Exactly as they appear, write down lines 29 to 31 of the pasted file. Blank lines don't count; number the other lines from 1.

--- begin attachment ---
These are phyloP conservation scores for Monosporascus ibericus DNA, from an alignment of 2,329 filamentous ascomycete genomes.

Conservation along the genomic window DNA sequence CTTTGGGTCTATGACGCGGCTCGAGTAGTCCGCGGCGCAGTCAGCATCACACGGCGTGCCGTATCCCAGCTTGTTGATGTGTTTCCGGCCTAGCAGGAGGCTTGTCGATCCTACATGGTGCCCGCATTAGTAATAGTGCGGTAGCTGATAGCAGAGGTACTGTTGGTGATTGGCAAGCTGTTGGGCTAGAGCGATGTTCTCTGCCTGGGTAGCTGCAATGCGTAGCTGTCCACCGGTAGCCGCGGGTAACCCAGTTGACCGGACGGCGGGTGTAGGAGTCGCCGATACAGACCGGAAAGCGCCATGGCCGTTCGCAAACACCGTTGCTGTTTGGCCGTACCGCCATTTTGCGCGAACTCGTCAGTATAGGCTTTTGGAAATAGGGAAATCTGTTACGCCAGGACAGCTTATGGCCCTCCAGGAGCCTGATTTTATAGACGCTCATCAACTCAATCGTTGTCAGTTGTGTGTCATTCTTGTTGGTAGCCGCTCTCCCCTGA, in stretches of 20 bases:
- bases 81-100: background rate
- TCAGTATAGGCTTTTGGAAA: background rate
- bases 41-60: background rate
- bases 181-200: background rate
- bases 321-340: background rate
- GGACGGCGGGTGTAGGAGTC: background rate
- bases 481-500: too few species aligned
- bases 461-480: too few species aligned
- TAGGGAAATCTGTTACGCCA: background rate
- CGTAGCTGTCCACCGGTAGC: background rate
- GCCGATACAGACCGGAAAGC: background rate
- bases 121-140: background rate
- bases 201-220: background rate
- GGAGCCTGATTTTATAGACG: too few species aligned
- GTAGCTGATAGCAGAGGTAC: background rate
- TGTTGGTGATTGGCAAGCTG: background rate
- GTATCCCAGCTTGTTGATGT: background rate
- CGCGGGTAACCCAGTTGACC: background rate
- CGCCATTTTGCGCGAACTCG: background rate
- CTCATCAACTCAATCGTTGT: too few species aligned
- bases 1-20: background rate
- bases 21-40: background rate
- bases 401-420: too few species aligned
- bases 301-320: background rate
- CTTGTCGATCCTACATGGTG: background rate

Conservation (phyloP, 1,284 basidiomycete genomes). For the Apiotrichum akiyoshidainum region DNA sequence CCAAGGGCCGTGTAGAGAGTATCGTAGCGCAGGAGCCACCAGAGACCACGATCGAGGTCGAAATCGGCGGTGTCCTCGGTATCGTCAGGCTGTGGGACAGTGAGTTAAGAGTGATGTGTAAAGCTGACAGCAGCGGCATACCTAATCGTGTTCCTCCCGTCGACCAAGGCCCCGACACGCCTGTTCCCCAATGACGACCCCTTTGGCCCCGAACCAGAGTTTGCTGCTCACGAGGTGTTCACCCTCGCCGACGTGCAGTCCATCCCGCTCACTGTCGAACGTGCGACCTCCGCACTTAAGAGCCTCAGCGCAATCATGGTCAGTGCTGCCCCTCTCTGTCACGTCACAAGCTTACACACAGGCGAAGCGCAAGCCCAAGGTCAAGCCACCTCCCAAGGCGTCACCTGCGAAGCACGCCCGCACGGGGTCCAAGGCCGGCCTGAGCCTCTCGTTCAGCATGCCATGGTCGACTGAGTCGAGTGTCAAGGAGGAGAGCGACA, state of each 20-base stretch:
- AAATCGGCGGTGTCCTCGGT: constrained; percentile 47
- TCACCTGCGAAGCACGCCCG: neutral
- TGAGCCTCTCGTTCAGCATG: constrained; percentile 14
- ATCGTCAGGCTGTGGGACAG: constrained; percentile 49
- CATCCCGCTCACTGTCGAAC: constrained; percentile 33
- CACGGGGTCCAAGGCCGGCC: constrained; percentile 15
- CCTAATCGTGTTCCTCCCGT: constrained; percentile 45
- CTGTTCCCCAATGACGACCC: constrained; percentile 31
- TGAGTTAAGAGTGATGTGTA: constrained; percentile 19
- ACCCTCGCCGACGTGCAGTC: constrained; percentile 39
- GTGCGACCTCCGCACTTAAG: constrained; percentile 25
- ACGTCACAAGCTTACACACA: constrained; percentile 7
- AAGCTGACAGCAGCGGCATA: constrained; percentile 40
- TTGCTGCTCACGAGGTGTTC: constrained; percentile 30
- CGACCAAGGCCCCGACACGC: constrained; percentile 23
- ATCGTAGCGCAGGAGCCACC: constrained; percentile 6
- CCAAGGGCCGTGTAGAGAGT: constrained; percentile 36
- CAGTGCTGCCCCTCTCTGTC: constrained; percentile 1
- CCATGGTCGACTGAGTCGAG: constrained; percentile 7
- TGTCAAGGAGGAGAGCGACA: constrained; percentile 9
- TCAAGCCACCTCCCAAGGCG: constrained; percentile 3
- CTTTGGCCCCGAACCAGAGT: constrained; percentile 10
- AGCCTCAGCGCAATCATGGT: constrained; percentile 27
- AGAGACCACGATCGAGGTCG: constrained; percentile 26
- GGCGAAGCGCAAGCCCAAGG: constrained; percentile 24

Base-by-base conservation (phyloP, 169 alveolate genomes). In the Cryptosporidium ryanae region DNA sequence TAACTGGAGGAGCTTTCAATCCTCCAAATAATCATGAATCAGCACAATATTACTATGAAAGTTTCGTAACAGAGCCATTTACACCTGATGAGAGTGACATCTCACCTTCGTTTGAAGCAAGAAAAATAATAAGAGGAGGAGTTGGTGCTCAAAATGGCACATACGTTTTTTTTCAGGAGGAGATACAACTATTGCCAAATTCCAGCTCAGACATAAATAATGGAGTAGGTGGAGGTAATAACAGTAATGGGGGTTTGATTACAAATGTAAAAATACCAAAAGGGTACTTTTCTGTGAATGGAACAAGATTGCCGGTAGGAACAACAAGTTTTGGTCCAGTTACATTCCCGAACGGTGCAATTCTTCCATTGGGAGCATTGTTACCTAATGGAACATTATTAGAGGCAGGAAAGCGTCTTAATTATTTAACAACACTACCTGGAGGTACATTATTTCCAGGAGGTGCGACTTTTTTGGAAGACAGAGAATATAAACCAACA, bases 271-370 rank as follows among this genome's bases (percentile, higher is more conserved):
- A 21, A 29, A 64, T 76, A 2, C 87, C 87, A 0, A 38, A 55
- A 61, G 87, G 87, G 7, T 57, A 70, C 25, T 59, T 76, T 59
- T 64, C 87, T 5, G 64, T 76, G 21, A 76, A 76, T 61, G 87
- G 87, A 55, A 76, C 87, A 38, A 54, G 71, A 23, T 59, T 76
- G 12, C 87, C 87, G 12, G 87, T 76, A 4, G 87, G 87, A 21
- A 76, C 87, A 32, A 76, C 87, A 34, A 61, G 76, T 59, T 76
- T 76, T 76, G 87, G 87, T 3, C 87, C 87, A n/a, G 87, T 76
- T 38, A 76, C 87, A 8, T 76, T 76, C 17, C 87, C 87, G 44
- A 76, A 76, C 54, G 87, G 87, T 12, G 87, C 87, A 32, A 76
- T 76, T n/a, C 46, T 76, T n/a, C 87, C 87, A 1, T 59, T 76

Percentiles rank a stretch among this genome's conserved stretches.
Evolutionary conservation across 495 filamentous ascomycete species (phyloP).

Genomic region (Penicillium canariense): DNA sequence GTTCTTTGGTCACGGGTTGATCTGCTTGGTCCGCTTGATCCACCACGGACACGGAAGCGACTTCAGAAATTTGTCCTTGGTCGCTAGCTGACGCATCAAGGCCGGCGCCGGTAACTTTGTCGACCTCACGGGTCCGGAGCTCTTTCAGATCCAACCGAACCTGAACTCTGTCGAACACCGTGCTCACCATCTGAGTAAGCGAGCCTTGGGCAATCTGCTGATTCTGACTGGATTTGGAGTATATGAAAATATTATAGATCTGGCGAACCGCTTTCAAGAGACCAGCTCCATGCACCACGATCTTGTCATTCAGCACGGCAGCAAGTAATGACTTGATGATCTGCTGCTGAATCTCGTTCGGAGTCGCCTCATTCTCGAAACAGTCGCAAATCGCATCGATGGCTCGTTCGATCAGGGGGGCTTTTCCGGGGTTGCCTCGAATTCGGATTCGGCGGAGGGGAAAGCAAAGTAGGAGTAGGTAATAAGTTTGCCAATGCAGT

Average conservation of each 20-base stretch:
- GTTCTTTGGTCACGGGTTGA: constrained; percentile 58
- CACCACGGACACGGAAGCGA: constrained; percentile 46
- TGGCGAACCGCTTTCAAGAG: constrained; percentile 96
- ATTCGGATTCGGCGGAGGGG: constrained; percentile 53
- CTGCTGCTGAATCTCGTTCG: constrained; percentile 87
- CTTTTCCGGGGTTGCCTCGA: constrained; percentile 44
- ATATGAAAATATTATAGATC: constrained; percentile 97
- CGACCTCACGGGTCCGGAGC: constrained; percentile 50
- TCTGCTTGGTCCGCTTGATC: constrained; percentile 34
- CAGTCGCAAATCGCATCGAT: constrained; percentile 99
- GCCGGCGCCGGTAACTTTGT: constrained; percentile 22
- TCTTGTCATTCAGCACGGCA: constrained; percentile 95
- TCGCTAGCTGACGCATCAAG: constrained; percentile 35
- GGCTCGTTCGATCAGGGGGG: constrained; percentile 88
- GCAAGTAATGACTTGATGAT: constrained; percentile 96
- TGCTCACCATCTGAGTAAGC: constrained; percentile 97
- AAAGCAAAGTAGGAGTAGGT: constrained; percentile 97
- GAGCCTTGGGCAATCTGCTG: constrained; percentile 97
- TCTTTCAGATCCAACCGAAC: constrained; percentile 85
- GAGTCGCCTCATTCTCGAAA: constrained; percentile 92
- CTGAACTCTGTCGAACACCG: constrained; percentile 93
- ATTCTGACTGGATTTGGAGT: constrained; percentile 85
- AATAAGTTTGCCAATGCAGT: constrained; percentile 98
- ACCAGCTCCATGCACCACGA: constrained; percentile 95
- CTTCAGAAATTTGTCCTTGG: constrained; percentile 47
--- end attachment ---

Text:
- AAATCGGCGGTGTCCTCGGT: constrained; percentile 47
- TCACCTGCGAAGCACGCCCG: neutral
- TGAGCCTCTCGTTCAGCATG: constrained; percentile 14